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Geoff Livingston

I think you're inviting people to blog the email by doing that. In my mind, if it's gotten to that point in a conversation, it's time to pick up the phone.

Ryan Sasaki

I think that it's important to put a confidentiality note in your signature to ensure that people don't blog what you email. Not that I necessarily have a problem with it, but even if I agree that something is "bloggable" it still can be taken out of context which is what my biggest fear is. I like to put a confidentiality note in my signature in hopes that if people want to blog what I email, they will at least ask first. I believe Seth does the same thing in his signature.

Donna Papacosta

I have put this notice on my emails from time to time, Debbie. Like Geoff L, though, I sometimes think that if it's something I don't want the world to know, I probably shouldn't commit it to email! Still, there are times you just want to chat with or vent to friends, and you don't necessarily want other folks to see your thoughts. At times like these, a confidentiality reminder is a good idea.

David Murray

Debbie, I think there's a distinction between "blogging"--or publishing in print--a personal e-mail, and doing it with a group e-mail whose recipients you don't know.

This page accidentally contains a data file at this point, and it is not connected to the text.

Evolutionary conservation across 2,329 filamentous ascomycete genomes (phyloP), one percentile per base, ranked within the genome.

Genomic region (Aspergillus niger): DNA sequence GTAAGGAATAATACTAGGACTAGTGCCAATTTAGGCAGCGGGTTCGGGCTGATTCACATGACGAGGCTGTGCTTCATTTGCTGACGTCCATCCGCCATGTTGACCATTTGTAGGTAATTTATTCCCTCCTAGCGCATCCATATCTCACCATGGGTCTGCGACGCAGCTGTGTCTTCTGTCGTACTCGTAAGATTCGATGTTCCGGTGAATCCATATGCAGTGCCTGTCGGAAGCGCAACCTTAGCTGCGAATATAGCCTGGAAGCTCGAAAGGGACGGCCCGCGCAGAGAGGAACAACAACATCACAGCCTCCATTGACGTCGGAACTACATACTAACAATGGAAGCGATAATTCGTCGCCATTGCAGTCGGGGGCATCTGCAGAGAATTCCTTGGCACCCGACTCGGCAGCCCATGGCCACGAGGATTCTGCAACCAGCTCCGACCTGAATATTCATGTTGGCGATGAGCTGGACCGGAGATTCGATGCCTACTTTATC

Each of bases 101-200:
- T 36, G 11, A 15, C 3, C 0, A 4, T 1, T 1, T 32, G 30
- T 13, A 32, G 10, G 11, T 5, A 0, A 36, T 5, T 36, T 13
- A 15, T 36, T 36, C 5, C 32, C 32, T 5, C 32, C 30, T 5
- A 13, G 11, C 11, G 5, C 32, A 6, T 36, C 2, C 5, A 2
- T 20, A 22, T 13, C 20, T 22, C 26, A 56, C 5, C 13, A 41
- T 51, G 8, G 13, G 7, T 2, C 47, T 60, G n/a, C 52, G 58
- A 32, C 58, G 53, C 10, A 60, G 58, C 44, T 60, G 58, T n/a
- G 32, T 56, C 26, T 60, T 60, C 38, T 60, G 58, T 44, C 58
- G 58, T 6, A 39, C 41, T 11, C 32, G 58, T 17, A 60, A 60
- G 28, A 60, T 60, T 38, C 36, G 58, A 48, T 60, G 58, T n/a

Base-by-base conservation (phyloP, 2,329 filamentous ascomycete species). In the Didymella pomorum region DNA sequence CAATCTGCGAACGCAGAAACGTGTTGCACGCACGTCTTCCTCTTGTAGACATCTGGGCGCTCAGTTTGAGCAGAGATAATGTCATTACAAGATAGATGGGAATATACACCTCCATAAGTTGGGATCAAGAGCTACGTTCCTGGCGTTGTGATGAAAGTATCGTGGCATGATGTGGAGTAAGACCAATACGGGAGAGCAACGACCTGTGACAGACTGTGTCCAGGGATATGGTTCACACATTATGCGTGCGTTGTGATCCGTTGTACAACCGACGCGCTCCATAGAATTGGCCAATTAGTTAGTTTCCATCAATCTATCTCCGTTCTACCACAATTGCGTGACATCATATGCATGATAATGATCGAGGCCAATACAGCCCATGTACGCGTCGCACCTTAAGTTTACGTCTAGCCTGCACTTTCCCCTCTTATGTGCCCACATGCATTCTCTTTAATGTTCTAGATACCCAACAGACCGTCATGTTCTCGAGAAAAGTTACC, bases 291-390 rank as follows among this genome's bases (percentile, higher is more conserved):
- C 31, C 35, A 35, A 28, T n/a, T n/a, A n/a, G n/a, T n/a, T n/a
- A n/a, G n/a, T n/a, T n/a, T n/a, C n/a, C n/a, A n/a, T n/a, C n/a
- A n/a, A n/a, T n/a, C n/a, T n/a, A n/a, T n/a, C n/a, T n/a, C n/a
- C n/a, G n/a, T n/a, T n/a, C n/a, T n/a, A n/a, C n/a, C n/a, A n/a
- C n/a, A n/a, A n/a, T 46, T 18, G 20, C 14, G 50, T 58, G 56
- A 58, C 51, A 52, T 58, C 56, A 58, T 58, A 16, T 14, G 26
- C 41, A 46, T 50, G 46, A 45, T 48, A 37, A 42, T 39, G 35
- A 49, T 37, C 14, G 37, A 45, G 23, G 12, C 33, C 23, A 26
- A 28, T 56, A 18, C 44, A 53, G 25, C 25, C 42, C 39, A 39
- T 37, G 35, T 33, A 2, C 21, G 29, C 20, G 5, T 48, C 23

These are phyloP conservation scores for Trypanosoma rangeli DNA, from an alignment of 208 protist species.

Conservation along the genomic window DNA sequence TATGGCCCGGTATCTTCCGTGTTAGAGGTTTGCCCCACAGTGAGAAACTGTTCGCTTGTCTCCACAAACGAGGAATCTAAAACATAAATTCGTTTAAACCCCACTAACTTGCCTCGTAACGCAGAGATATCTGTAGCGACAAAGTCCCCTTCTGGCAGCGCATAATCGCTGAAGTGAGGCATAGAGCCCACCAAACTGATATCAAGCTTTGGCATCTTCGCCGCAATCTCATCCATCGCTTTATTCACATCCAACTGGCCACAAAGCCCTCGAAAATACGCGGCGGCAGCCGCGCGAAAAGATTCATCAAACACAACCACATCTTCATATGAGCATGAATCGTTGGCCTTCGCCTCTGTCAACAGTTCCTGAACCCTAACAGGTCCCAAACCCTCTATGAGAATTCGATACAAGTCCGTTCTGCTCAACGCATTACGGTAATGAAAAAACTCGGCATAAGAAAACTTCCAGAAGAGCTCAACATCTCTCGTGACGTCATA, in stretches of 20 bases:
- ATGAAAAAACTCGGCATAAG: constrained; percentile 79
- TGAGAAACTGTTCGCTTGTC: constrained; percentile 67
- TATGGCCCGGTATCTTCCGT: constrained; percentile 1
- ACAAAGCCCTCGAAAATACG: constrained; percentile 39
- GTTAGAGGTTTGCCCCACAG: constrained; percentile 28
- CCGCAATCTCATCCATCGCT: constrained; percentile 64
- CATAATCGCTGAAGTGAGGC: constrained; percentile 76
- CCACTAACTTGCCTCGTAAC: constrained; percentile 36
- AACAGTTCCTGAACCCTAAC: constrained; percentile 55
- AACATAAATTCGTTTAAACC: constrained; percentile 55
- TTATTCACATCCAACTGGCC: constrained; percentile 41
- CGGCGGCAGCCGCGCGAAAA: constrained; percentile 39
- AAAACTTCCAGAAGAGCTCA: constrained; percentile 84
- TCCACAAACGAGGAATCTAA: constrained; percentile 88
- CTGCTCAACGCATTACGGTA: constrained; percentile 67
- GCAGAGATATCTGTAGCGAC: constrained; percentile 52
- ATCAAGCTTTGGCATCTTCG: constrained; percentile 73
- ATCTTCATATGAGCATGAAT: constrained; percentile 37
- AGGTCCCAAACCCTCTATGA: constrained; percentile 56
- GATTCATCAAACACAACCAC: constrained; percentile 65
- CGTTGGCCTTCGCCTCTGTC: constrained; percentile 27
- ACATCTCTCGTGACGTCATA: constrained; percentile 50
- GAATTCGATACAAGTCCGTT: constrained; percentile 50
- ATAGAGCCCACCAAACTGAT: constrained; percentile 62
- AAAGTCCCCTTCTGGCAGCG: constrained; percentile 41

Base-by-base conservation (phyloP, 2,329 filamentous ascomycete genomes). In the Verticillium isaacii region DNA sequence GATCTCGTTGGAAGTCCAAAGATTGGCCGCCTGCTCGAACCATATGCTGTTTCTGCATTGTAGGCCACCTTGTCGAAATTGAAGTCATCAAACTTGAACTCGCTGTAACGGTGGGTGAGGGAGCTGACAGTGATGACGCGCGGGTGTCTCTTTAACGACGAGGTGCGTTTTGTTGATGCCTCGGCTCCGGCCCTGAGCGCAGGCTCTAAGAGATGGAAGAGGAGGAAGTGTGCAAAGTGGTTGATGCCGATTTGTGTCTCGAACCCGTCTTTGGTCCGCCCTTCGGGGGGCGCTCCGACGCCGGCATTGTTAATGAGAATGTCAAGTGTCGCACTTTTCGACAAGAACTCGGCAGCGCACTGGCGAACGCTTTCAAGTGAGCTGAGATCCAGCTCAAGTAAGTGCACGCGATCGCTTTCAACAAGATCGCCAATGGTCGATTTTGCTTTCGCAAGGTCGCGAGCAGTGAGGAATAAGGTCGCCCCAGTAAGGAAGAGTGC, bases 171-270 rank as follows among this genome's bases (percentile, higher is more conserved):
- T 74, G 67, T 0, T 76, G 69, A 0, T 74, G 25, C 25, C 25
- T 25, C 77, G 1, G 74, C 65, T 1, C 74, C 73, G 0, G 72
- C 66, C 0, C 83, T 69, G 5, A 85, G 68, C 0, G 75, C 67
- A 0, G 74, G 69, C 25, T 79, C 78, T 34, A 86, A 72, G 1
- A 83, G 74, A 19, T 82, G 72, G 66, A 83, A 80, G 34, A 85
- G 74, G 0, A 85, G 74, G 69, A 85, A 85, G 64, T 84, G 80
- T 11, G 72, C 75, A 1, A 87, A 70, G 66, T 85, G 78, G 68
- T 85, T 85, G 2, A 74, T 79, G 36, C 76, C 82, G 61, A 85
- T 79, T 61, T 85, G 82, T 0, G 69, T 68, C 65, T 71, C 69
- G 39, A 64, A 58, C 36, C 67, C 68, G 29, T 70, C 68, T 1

As a reporter, would I publish a personal e-mail that I received from someone? Only if it passed a heavy test of illuminating a VERY important point, and only if it was the only way of illuminating that point. (I've never received a personal e-mail that passed such a test.)

But the e-mail I published of yours was a mass e-mail--or at least I had every right to assume it was that, as it was addressed to a group (and) I couldn't see who else had received it. (If I saw four other names in the To list I would have been less inclined to publish it than if I'd seen 25 or 100.)

My publishing this on my blog felt no different to me than would publishing the contents of a brochure you sent out. Tell me how it's different.

(This comment edited for length)

Debbie Weil


Because I sent the personal email in question to a group of colleague/friends, I deliberately BCC'd the names to protect everyone's privacy. That's standard email etiquette.

I plan to write up a lessons learned / best practices tips based on this little incident (my asking for comments on a corporate blog). But give me a few days. I'm on vaca...

In the meantime, thanks for your email which I took to be an apology and from which I quote (excerpt):

"Debbie, I'm sorry this thing got so overheated... I hope you understand I only intended a small conversation on my blog about this...




David Koopmans

What a strange idea to publish content from a personal email without the other person's consent...


Susan Weiner

Yikes! It never occurred to me that an email would automatically be considered bloggable.

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